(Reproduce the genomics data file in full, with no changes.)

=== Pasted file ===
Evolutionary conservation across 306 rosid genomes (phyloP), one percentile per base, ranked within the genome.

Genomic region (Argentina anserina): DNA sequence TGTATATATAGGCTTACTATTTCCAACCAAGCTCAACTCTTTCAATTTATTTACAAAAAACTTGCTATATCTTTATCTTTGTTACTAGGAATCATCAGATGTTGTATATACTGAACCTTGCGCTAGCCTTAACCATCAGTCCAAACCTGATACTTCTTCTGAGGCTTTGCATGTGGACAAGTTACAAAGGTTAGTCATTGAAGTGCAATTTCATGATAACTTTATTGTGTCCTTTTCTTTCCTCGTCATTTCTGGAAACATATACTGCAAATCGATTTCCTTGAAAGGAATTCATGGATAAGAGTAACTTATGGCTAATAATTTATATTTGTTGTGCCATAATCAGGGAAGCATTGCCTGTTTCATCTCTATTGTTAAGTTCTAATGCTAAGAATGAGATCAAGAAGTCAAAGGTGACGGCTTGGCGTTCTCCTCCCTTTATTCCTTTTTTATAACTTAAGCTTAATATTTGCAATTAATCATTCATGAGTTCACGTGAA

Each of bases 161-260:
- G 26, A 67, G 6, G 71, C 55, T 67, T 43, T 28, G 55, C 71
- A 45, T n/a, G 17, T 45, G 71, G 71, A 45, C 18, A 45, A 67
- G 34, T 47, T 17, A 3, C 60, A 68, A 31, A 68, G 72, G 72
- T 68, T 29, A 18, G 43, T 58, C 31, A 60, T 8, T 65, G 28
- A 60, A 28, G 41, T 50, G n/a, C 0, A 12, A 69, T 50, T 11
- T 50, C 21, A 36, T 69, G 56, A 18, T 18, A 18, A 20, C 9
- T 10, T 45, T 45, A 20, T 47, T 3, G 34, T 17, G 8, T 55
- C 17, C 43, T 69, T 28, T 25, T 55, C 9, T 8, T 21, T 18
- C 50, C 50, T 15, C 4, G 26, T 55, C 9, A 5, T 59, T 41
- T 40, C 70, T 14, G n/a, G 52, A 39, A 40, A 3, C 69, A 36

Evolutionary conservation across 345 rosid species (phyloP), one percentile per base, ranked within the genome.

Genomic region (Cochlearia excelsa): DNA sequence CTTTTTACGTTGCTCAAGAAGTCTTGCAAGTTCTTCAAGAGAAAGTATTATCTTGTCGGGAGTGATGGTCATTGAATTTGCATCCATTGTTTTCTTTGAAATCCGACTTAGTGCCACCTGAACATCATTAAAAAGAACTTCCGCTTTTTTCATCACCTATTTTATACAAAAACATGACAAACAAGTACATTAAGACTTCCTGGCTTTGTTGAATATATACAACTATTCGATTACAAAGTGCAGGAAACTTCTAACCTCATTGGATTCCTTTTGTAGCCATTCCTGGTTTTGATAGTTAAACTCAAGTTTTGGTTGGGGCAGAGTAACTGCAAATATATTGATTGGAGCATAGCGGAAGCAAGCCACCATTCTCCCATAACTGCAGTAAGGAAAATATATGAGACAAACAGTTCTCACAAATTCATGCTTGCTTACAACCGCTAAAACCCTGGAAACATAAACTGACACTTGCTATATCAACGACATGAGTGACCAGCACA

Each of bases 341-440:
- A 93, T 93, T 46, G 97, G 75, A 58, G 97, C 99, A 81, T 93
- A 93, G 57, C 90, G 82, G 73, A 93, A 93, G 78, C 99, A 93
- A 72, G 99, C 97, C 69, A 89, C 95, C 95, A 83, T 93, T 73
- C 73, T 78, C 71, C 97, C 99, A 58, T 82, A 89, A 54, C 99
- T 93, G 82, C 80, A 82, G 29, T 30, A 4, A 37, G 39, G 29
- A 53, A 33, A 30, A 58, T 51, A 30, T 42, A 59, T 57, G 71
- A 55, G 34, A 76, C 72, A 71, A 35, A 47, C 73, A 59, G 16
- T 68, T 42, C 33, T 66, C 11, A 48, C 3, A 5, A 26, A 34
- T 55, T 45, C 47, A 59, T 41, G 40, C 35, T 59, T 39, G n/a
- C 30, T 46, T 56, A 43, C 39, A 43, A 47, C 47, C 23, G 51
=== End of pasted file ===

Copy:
Evolutionary conservation across 306 rosid genomes (phyloP), one percentile per base, ranked within the genome.

Genomic region (Argentina anserina): DNA sequence TGTATATATAGGCTTACTATTTCCAACCAAGCTCAACTCTTTCAATTTATTTACAAAAAACTTGCTATATCTTTATCTTTGTTACTAGGAATCATCAGATGTTGTATATACTGAACCTTGCGCTAGCCTTAACCATCAGTCCAAACCTGATACTTCTTCTGAGGCTTTGCATGTGGACAAGTTACAAAGGTTAGTCATTGAAGTGCAATTTCATGATAACTTTATTGTGTCCTTTTCTTTCCTCGTCATTTCTGGAAACATATACTGCAAATCGATTTCCTTGAAAGGAATTCATGGATAAGAGTAACTTATGGCTAATAATTTATATTTGTTGTGCCATAATCAGGGAAGCATTGCCTGTTTCATCTCTATTGTTAAGTTCTAATGCTAAGAATGAGATCAAGAAGTCAAAGGTGACGGCTTGGCGTTCTCCTCCCTTTATTCCTTTTTTATAACTTAAGCTTAATATTTGCAATTAATCATTCATGAGTTCACGTGAA

Each of bases 161-260:
- G 26, A 67, G 6, G 71, C 55, T 67, T 43, T 28, G 55, C 71
- A 45, T n/a, G 17, T 45, G 71, G 71, A 45, C 18, A 45, A 67
- G 34, T 47, T 17, A 3, C 60, A 68, A 31, A 68, G 72, G 72
- T 68, T 29, A 18, G 43, T 58, C 31, A 60, T 8, T 65, G 28
- A 60, A 28, G 41, T 50, G n/a, C 0, A 12, A 69, T 50, T 11
- T 50, C 21, A 36, T 69, G 56, A 18, T 18, A 18, A 20, C 9
- T 10, T 45, T 45, A 20, T 47, T 3, G 34, T 17, G 8, T 55
- C 17, C 43, T 69, T 28, T 25, T 55, C 9, T 8, T 21, T 18
- C 50, C 50, T 15, C 4, G 26, T 55, C 9, A 5, T 59, T 41
- T 40, C 70, T 14, G n/a, G 52, A 39, A 40, A 3, C 69, A 36

Evolutionary conservation across 345 rosid species (phyloP), one percentile per base, ranked within the genome.

Genomic region (Cochlearia excelsa): DNA sequence CTTTTTACGTTGCTCAAGAAGTCTTGCAAGTTCTTCAAGAGAAAGTATTATCTTGTCGGGAGTGATGGTCATTGAATTTGCATCCATTGTTTTCTTTGAAATCCGACTTAGTGCCACCTGAACATCATTAAAAAGAACTTCCGCTTTTTTCATCACCTATTTTATACAAAAACATGACAAACAAGTACATTAAGACTTCCTGGCTTTGTTGAATATATACAACTATTCGATTACAAAGTGCAGGAAACTTCTAACCTCATTGGATTCCTTTTGTAGCCATTCCTGGTTTTGATAGTTAAACTCAAGTTTTGGTTGGGGCAGAGTAACTGCAAATATATTGATTGGAGCATAGCGGAAGCAAGCCACCATTCTCCCATAACTGCAGTAAGGAAAATATATGAGACAAACAGTTCTCACAAATTCATGCTTGCTTACAACCGCTAAAACCCTGGAAACATAAACTGACACTTGCTATATCAACGACATGAGTGACCAGCACA

Each of bases 341-440:
- A 93, T 93, T 46, G 97, G 75, A 58, G 97, C 99, A 81, T 93
- A 93, G 57, C 90, G 82, G 73, A 93, A 93, G 78, C 99, A 93
- A 72, G 99, C 97, C 69, A 89, C 95, C 95, A 83, T 93, T 73
- C 73, T 78, C 71, C 97, C 99, A 58, T 82, A 89, A 54, C 99
- T 93, G 82, C 80, A 82, G 29, T 30, A 4, A 37, G 39, G 29
- A 53, A 33, A 30, A 58, T 51, A 30, T 42, A 59, T 57, G 71
- A 55, G 34, A 76, C 72, A 71, A 35, A 47, C 73, A 59, G 16
- T 68, T 42, C 33, T 66, C 11, A 48, C 3, A 5, A 26, A 34
- T 55, T 45, C 47, A 59, T 41, G 40, C 35, T 59, T 39, G n/a
- C 30, T 46, T 56, A 43, C 39, A 43, A 47, C 47, C 23, G 51